How do consumers know which brand is the market leader or market pioneer? Consumers' inferential processes, confidence and accuracy
Abstract:Prior research has suggested that the brand consumers believe is the market leader or market pioneer can earn positive feedback for these achievements. The key question is how do consumers form these beliefs? This research examines the sources of information and cognitive processes that consumers utilise when determining which brand in a particular product category is a pioneer or market leader. These processes of source identification - including memory trace, schematic inferencing, direct-cue retrieval, and guessing – are applied in this brand characteristic context, and measured in terms of their relative frequency of occurrence, degree of confidence from each process, and accuracy of each process. Consumers may feel varying degrees of confidence in the different types of inferential processes, and these different processes may actually result in varying degrees of accuracy.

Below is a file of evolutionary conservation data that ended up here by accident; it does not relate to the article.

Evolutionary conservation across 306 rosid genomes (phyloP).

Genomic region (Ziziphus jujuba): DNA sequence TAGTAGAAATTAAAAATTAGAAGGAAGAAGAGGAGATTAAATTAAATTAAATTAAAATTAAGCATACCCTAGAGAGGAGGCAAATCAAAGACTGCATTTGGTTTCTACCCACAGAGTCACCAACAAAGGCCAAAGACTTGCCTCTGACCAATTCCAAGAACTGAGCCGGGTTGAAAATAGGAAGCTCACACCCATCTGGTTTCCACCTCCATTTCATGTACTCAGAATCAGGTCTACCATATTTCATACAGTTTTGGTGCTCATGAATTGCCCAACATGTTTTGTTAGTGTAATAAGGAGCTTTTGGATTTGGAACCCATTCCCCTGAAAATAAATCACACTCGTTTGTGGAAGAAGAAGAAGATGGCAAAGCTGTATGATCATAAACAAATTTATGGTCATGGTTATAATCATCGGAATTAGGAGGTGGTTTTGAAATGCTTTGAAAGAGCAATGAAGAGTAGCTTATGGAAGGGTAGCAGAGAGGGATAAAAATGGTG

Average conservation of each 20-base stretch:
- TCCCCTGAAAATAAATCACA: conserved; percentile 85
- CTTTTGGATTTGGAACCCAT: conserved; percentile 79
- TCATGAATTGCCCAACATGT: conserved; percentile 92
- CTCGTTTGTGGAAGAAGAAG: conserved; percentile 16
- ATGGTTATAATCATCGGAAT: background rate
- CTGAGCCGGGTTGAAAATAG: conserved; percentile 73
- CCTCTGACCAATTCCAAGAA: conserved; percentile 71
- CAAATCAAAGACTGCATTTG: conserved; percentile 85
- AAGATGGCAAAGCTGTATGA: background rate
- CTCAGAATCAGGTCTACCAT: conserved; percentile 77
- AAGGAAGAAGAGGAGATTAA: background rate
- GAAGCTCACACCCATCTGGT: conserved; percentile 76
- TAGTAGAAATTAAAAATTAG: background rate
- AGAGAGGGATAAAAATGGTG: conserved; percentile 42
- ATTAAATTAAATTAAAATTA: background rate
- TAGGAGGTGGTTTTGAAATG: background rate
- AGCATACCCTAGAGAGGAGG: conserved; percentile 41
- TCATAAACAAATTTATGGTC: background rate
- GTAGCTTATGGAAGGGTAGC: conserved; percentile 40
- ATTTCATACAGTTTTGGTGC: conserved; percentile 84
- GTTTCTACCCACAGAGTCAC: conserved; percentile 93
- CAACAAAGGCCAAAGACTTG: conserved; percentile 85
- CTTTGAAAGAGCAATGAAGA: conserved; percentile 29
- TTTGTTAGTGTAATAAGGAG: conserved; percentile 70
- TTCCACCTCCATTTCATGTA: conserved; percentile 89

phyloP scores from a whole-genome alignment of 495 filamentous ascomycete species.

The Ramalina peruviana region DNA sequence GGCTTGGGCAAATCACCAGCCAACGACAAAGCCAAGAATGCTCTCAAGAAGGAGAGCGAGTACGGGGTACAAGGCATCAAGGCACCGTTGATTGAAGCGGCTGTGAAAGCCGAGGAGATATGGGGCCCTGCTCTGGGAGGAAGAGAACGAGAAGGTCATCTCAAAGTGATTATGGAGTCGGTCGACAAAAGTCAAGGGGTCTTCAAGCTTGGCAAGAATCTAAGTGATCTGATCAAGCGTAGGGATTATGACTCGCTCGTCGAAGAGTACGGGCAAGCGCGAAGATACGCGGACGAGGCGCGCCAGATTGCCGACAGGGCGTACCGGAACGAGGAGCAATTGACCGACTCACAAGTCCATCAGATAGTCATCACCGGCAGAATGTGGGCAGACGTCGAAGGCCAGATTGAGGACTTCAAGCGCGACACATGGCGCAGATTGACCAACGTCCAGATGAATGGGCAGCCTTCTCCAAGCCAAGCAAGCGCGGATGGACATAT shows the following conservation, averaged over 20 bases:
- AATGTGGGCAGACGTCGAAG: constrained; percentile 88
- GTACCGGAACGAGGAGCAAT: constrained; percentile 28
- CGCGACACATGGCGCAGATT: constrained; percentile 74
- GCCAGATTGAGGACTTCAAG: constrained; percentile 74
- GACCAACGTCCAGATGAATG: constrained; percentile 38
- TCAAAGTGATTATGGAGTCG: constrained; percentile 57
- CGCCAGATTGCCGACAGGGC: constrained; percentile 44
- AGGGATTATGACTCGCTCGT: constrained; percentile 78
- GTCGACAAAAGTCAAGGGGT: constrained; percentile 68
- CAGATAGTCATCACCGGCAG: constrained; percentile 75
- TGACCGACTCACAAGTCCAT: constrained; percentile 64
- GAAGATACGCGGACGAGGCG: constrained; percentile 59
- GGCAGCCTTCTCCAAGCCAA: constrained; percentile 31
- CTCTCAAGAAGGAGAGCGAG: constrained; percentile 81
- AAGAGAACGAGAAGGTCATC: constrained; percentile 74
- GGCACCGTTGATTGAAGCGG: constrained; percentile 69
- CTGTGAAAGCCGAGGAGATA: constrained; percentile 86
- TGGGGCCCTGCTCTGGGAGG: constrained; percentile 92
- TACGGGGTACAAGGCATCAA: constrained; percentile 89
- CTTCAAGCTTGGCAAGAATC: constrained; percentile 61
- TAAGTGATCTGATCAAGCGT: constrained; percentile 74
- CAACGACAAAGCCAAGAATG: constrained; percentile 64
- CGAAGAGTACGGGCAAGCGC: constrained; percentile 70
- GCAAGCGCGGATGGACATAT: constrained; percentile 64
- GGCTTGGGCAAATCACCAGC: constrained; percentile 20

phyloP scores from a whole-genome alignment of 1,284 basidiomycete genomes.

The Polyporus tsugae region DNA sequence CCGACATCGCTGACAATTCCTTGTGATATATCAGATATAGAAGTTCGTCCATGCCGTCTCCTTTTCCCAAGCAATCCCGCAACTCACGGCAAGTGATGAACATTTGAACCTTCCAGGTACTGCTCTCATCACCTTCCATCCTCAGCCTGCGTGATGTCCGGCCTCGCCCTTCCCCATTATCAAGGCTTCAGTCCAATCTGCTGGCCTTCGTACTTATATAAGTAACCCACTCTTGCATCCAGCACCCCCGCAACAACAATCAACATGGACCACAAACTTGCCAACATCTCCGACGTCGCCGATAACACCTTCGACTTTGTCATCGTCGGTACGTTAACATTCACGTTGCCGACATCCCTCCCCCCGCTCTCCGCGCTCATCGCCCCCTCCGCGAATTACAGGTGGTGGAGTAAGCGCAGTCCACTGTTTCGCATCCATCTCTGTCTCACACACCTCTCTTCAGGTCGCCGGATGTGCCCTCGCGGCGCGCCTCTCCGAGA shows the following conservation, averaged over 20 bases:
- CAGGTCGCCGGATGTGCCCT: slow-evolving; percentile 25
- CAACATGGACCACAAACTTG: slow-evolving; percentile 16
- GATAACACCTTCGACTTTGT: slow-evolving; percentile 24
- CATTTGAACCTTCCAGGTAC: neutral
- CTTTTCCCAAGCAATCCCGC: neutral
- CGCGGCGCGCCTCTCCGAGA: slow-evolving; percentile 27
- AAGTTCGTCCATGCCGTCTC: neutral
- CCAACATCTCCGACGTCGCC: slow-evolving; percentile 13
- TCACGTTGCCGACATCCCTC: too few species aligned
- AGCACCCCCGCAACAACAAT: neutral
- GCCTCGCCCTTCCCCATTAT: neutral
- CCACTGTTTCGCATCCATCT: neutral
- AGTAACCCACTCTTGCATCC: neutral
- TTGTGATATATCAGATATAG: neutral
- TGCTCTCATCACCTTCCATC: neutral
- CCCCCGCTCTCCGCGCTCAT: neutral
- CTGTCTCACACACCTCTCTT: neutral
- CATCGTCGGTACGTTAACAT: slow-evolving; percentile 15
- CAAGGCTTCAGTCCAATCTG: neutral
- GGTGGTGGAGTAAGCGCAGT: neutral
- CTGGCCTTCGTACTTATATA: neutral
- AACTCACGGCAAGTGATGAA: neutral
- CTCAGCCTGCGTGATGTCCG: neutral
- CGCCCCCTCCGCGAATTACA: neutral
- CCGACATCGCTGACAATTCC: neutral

Results show that consumers typically evoke "schematic inference" as a rationale for their identification of a given brand as having a category characteristic. Those who use memory trace, however, are particularly confident that they have identified the true category characteristic, but are particularly inaccurate in such identification for the pioneer brand. These findings are discussed in the broader context of source inferential processes and their importance to marketing strategy.
Document Type: Research Article
Publication date: September 1, 2007